The lack of reliable data coupled with the “niche” aspect of the industry is why cannabis — and the connected marijuana jobs — isn’t included in mainstream economic and jobs reports, according to Christopher Thornberg, director of the Center for Economic Forecasting and Development at UC Riverside.
“It’s still too fly-by-night,” Thornberg said.
California’s Employment Development Department doesn’t track the diverse daisy chain of cannabis jobs either. And several recruitment firms said they don’t deal with the industry.
Job seekers and employers instead turn to Craigslist or specialized sites. There’s a recent post on WeedHire.com for a $75,000-a-year account manager at GFarmaLabs, which makes marijuana products in Anaheim, and one on 420careers.com for growers and trimmers at Buds & Roses dispensary in Los Angeles.
Working in the industry isn’t without complications.
It remains illegal at the federal level, which limits access to financial services and causes lingering concerns over raids by federal authorities.
California’s market is also emerging from two decades of nearly nonexistent regulation and intense battles with local governments who were less than welcoming to “potrepreneurs.” That legacy means newly licensed shops often still rely on growers and manufacturers in the gray market, and they struggle to survive alongside unlicensed operators who aren’t paying the same hefty taxes.
Then there’s the glaring disapproval that comes from shrinking (per the polls) but vocal pockets of the public. Fear of backlash from conservative family members or future business associates kept a number of cannabis workers from speaking on the record for this story.
“Let’s face it, of course there is a stigma,” said Juliet Murphy, a career coach who runs Juliet Murphy Career Development in Tustin.
Murphy expects that it would raise eyebrows for more traditional employers to see a weed industry job on someone’s résumé. However, Murphy sees it as less of an issue going forward as the industry becomes more mainstream and as millennials continue to transform the workforce.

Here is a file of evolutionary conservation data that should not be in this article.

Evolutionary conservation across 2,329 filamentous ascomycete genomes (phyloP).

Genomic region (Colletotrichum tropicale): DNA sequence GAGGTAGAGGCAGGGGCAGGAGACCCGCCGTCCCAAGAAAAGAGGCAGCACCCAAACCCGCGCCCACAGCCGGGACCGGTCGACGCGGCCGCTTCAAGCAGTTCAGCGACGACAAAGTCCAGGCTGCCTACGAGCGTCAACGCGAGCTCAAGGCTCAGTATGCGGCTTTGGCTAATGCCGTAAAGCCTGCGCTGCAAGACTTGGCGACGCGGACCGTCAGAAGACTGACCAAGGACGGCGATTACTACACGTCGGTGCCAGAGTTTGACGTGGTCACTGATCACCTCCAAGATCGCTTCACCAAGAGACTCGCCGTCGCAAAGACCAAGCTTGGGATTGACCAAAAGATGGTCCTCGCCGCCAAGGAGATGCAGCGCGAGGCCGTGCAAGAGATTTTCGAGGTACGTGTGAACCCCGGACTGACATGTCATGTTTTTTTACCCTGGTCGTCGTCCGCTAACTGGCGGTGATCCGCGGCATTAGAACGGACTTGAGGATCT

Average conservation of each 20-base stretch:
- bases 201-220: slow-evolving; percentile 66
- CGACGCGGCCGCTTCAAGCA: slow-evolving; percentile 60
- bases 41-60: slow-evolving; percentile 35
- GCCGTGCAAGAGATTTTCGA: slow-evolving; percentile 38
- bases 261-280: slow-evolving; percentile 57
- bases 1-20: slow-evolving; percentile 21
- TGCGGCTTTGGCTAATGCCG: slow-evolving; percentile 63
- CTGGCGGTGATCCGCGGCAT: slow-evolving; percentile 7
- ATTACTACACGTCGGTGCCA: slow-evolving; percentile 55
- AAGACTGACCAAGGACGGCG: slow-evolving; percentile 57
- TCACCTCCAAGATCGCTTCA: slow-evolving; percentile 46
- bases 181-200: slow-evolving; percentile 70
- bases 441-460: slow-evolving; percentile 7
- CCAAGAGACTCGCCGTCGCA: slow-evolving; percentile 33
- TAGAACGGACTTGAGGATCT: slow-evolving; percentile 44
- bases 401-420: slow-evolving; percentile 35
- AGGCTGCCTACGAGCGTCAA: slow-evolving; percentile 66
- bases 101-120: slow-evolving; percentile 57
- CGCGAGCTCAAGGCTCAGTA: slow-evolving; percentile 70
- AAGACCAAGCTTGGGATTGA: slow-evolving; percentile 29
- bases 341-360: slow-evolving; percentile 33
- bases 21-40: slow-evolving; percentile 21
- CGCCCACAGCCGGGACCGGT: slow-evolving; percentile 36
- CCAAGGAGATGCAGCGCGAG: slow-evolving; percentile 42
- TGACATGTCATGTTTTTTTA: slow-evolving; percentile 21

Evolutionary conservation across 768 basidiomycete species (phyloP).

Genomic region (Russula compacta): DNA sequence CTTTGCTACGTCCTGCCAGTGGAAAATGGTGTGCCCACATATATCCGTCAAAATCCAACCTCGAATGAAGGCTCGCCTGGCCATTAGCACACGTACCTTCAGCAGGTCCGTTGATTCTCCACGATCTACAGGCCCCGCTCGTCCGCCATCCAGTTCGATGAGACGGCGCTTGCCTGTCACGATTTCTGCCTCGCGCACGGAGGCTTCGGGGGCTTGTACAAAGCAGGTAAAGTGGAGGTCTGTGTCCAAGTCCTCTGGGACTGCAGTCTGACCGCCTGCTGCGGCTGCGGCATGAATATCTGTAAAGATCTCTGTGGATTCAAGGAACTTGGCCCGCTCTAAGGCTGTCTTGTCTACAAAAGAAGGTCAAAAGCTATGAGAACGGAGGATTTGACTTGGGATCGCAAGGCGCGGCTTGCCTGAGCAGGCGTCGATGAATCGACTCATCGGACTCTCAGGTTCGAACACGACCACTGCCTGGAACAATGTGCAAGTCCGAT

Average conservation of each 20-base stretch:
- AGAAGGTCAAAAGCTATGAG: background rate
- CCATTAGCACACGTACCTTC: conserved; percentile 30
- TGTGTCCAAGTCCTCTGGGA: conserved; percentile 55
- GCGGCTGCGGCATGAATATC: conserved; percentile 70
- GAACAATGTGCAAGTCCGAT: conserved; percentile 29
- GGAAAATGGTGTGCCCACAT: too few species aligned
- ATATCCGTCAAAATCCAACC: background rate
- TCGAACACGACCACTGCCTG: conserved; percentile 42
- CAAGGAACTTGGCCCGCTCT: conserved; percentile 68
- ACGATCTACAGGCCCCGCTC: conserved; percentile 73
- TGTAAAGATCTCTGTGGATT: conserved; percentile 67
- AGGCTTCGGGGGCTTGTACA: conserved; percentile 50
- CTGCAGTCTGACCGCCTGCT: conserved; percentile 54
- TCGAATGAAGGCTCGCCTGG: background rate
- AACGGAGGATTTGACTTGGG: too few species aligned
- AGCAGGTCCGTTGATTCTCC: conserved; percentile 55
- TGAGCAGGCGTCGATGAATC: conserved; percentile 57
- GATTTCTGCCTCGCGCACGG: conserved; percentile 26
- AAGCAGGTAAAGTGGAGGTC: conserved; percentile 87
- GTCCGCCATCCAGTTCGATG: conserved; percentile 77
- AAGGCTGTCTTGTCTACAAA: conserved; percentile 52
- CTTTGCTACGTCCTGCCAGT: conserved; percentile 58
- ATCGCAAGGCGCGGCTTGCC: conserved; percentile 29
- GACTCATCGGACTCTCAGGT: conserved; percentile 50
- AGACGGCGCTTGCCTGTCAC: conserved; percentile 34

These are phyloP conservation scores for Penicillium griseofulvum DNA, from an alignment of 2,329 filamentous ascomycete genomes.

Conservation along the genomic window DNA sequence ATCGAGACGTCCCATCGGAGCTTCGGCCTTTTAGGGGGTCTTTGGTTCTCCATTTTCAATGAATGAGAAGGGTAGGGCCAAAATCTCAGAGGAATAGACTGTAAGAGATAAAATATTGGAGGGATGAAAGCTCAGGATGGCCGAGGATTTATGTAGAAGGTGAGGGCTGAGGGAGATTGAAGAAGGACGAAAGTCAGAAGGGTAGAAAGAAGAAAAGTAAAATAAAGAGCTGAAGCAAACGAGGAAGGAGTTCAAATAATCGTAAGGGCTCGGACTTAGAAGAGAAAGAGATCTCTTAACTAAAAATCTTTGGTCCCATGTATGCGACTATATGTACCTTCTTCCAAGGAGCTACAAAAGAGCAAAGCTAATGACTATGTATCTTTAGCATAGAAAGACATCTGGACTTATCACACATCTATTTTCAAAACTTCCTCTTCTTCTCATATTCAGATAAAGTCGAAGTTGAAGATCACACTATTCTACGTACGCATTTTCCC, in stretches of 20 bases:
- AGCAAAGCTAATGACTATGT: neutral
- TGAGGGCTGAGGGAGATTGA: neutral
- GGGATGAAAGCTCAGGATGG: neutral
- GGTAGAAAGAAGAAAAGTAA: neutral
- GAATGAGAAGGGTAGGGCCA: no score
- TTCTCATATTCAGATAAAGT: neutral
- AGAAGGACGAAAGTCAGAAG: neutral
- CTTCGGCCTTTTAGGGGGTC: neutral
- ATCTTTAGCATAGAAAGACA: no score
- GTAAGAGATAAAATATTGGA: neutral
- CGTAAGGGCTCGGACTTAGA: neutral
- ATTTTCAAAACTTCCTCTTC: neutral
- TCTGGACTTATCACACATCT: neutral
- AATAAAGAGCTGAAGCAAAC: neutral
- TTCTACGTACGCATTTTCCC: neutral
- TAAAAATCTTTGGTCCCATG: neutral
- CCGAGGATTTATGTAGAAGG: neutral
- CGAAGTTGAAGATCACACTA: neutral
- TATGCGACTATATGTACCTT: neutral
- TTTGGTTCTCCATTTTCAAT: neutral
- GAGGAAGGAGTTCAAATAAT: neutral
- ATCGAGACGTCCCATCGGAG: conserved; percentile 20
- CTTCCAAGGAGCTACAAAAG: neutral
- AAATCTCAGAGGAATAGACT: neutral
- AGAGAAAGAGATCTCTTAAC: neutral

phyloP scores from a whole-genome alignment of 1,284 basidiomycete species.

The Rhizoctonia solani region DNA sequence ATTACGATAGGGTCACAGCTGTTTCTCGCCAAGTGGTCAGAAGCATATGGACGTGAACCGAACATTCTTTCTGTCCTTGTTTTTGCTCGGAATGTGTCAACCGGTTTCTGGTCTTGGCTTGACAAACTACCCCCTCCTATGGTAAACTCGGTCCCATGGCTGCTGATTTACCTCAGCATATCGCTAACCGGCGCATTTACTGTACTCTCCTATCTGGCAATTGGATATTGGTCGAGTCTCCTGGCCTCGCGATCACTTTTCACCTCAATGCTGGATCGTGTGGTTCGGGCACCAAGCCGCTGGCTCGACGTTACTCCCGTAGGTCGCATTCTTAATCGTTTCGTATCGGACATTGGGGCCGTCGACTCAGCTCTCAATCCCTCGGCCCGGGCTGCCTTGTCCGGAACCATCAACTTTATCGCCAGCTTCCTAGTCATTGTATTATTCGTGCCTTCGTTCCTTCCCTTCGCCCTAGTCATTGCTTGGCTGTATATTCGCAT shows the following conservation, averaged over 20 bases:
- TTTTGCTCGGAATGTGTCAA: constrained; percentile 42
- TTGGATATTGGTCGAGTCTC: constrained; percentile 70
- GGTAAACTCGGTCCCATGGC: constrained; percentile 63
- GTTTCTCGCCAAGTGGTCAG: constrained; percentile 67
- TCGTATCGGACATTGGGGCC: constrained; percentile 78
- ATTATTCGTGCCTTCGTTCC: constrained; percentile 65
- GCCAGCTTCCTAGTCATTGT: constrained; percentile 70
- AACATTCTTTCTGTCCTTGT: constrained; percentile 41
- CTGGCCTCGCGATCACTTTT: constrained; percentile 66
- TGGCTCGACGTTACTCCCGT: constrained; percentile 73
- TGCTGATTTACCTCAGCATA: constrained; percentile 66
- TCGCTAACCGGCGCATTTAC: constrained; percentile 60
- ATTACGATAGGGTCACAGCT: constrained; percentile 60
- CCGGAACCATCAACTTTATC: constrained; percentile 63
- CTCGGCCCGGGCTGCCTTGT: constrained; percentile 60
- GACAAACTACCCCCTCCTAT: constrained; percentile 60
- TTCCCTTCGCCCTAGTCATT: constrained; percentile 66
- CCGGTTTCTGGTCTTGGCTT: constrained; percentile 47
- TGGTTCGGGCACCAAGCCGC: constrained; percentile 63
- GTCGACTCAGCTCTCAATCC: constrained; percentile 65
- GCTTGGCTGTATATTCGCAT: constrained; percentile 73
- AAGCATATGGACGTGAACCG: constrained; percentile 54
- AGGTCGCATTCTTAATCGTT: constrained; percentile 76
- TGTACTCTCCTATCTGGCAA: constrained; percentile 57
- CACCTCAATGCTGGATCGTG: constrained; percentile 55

“There are still a lot of kinks that are being worked out. But I think this presents an opportunity for a lot of jobs, provided that people do it right,” Murphy said. “I think in the next 5 to 10 years, it’s going to be huge.”
May 2, 2016
But, but...weed is for the people, it's the people's weed.
On Friday, longtime weed enthusiast Woody Harrelson lost a Hawaii-wide bid for licensing a medical marijuana dispensary through his company Simple Organic Living LLC. The State of Hawaii Department of Health opened applications for "a total of eight dispensary licenses: three for the City & County of Honolulu, two for Hawaii County, two for Maui County and one for Kauai County." According to Reuters, the state "did not specifically say why the actor's application was denied." Sure, he's not too upset, though. He'll find something else to do with all that would-be dispensary money.
Application forms for the first phase of bidding for dispensaries are available at www.comm-pass.com. Completed forms must delivered by hand to the department in Boston on Aug. 22, the department said in a release.
Backers of the law expect dozens of applicantsfor dispensaries and the first dispensary to open sometime next year. Each dispensary is expected to have a retail store and growing operation with security.
“The department has created a solid regulatory framework for this new industry, and now we are ready to move forward with the competitive application process,” Cheryl Bartlett, commissioner of the public health department, said in a statement. “We are committed to a fully transparent process that respects patient needs, while ensuring safe communities.”
After the Aug. 22 deadline has passed, DPH will post the list of applicants and proposed dispensary locations online at www.mass.gov/medicalmarijuana.
The program allows up to 35 non-profit dispensaries across the state, with at least one but no more than five in each county.
Matthew J. Allen, executive director of the Massachusetts Patient Advocacy Alliance, said he is pleased to see the department moving quickly to get dispensaries operating.
“In some other states the process has taken years, so the fact that DPH has started accepting applications just over two months after regulations went into effect demonstrates a commitment within the department to meeting patient needs," Allen said in a statement.
According to regulations approved by the state, dispensaries will have comprehensive security, strict restrictions on signs, bans on advertising and medical marijuana use on the premises, comprehensive security and seed-to-sale monitoring plans, the alliance said.
Under the first step of bidding, dispensary applicants will be reviewed for their finances and integrity. Applicants must report whether any member of their proposed organization has a felony drug conviction.